Across town, Pedro Herrera had been scrolling through Facebook when he suddenly came upon a face he knew well: his mother’s. In the video, Arce was forced by dozens of men to walk down the street. She appeared to faint a number of times, and the men beat her while she was conscious. Immediately, Herrera, 24, told his two younger siblings what was happening, got in his car, and sped toward the crowd. But by then, Vinto had become a battleground, and many of the streets were blocked by people on motorcycles and by piles of burning tires.
Herrera wasn’t able to rescue his mother.
Several hours after the attack began, a couple of unidentified men retrieved Arce from the crowd and delivered her to a police officer, who sped away with her on a motorcycle. That day, Arce arrived at a clinic 90 minutes away from Vinto — anywhere closer would have been too risky, she was told — where nurses scrubbed the red dye from her using paint thinner. It made her skin, already burned by the gasoline, sting even more, Arce said.
Several days later, while she recovered in the clinic, a nurse told Arce that she was no longer safe there and needed to find another hospital.
She went into hiding.
Arce reappeared, almost two weeks later, wearing a dirty blonde wig, still under the effects of a cocktail of pain medications. She sat at a blue-clothed table in her office building, flanked by a couple of staff members, to deliver her first press conference since the attack. A dozen microphones and recorders were piled in front of her.
During Arce’s time in hiding, the crisis in Bolivia had only intensified: The police had turned on Morales, and the head of the military had “suggested” he resign. Morales fled to Mexico under the cover of night. Political violence had become deadlier; at least 18 people were killed in two separate massacres.
For the first time since Morales came to power in 2006, the political balance had shifted to the right. Jeanine Áñez, a conservative lawmaker and the highest-ranking member of the country’s legislature after a series of resignations by MAS legislators, had proclaimed herself interim president, thrusting a huge Bible in the air. One of her first moves was to issue a presidential decree granting immunity from criminal prosecution to security forces participating in operations to “reestablish internal order,” prompting immediate pushback from human rights organizations.
Arce’s own crisis had deepened too. Barely able to walk because of the cuts on her feet, she had spent countless hours thinking about what was happening to her country: What kind of children were Bolivians raising? How could people harbor so much hate? But one thing was clear: She had to go back to work.
There had been fevered, outlandish speculation about Arce’s attack. One reporter asked Arce if she had ordered the assault on herself, echoing rumors floated by critics of Morales’.
“It’s shameful to think that someone would do this to herself,” she told the journalist. “I may have been orphaned at two, but I was raised with values and principles.”
Video of the press conference, which was uploaded to Facebook, elicited ridicule from some of her critics in the comments, including suggestions that she get a better wig and that she be nominated for an Oscar for her “acting.” Peppered amid the mocking comments were messages of support and praise.
On a recent Sunday afternoon, Arce slowly got out of her car and limped over to a bench in Vinto’s main town square across the street from her office. She was no longer wearing a wig — “It shows strength to walk around without it,” explained Arce — revealing a pair of small silver earrings. Her lips were carefully painted a light pink to match her sweatshirt. She looked around as a police car drove repeatedly around the square.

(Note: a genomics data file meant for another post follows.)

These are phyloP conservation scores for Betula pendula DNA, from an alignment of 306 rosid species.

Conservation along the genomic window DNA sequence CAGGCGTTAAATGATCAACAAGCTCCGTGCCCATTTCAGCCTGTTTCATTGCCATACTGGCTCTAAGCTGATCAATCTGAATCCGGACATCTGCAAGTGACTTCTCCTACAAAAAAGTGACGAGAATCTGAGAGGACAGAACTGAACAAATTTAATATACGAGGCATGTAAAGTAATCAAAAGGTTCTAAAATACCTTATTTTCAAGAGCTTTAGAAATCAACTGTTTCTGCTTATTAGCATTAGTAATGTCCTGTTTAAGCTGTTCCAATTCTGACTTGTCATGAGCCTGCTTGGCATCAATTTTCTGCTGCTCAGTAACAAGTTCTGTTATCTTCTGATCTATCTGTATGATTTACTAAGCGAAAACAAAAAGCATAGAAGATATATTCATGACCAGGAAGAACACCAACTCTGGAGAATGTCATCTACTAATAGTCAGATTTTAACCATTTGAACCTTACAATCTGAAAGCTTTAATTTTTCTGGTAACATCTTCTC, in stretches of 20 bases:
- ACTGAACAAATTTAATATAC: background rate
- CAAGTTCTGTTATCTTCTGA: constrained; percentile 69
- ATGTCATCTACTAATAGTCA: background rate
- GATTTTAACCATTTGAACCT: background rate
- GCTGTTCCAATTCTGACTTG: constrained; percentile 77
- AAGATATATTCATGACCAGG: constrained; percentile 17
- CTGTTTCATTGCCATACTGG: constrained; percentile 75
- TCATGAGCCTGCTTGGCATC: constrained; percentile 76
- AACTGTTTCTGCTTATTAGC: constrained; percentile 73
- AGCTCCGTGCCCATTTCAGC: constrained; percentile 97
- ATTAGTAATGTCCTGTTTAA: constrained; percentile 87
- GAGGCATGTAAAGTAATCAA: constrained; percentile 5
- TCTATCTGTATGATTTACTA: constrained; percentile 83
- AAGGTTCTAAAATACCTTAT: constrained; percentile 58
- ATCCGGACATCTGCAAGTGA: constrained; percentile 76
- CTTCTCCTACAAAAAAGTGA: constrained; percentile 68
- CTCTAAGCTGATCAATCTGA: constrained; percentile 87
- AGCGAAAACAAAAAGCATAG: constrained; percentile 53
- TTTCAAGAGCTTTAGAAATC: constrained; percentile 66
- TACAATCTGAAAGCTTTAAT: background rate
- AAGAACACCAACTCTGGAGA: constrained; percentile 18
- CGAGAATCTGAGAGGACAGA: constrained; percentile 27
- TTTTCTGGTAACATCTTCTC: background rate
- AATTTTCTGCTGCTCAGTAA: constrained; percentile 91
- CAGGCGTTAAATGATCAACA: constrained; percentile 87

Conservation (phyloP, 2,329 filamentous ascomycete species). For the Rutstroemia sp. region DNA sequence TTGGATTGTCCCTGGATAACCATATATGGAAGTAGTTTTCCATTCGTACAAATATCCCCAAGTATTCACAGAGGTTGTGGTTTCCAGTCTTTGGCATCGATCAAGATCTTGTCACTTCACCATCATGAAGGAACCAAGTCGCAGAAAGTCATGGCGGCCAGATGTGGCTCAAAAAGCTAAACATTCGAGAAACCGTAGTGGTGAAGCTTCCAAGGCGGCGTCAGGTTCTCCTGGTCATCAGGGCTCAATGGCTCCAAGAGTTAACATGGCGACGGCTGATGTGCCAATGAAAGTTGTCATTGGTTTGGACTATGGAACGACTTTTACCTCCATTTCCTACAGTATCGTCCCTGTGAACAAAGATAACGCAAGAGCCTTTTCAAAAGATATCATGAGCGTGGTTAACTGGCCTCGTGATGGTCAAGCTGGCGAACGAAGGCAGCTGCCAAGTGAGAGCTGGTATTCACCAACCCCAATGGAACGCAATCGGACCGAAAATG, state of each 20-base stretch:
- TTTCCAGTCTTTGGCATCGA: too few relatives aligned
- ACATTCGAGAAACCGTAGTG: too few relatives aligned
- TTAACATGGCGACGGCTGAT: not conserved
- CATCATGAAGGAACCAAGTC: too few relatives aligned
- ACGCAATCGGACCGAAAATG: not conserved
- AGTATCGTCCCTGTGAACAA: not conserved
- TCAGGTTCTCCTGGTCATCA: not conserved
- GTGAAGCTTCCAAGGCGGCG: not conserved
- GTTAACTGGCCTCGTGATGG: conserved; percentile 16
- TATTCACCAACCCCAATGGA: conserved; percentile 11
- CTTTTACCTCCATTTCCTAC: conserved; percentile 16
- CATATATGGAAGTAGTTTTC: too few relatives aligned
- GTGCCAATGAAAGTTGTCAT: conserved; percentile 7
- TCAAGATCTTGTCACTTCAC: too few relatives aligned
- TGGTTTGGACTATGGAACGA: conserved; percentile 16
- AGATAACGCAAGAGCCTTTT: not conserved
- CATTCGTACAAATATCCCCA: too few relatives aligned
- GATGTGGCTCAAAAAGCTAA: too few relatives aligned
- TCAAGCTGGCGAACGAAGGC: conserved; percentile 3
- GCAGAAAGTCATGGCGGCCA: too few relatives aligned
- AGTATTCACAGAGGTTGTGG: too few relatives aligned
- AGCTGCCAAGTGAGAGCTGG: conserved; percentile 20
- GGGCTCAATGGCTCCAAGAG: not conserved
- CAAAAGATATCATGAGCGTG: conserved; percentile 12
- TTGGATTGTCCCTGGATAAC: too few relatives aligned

“I’m afraid,” she said. “We are raising monsters, not people.”
Arce held up her phone to show pictures of her assailants she had been sent. Each of them had their name superimposed on them, but despite knowing who they are, she doesn’t expect to get justice. Indeed she may face prosecution herself after the prosecutor’s office in Cochabamba, a major city nearby, opened a complaint against her for “separatism” and “improper use of public goods and services.” The prosecutor’s office did not respond to a request for comment from BuzzFeed News.
The following day, Arce arrived at her office at 6 a.m. for a meeting, wearing a flowy shirt, jeans, and flats. Less than half-an-inch long, her hair has grown out white in some spots — because of stress, she said — and she touched it self-consciously from time to time. Her office had also undergone an unwanted transformation: A plastic sheet covered the gaping hole where the mob had broken a window. Her desk was empty; protesters had entered her office that day and broken her computer.
Groups of local residents filed into her office throughout the morning, demanding that she mediate neighborly conflicts or sign contracts on upcoming public works. She listened carefully, responded in Quechua — an indigenous language she taught herself when she became mayor five years ago — and took notes. People hugged her on their way out; if they had looked closely, they would have been able to see a speck of red paint on her necklace, a remnant from the attack.
“To have quit or to have kneeled down would have been a betrayal of all women,” said Arce, looking worn-out. Still, she is considering taking time off to grow vegetables and flowers when her mayoral term is over next year. Perhaps take up basketball, a lifelong passion of hers, again.
Downstairs, a group of interns and staffers sat around a couple of desks trying to conserve half-burned tax documents. Most tax records had been torched when the building was attacked, and the smell of charred paper lingered in the air.
Before lunch, Arce, surrounded by several of her staff members, visited the public registry office to fill in some paperwork. To get there, she had to walk through the local market, where more than a dozen women — most of them wearing aprons, as they had been working in their fruit stalls — walked up to Arce and hugged her.
Back in the car, Arce took a deep breath. How did she feel? “Insecure,” she said.
During the first days after the attack, she would call her therapist five or six times a day, in addition to the two weekly in-person sessions they had, she said. Arce had installed cameras at home and set up the camera feed in her bedroom, next to her bed.
Three different wigs, in various shades of blonde, hung from wall lamps. A dozen hair products sat on her sideboard next to a blow-dryer, a hair iron, and a hairbrush. Arce was cuddled up on her bed, holding hands with her youngest son, 16, who has spent every night with her since the attack.
If she forgets the attack for a moment, someone in Vinto is likely to remind her, she said. A few days after she had returned to work, Arce was walking out of her office when she saw a familiar-looking man waiting in line at one of the counters. Suddenly, she remembered his face: He was one of her attackers.
As if on autopilot, Arce walked toward him. “Hello. I’m all right, despite what you did to me,” she told him.
The man stammered something unintelligible, she said, and bowed his head in shame. ●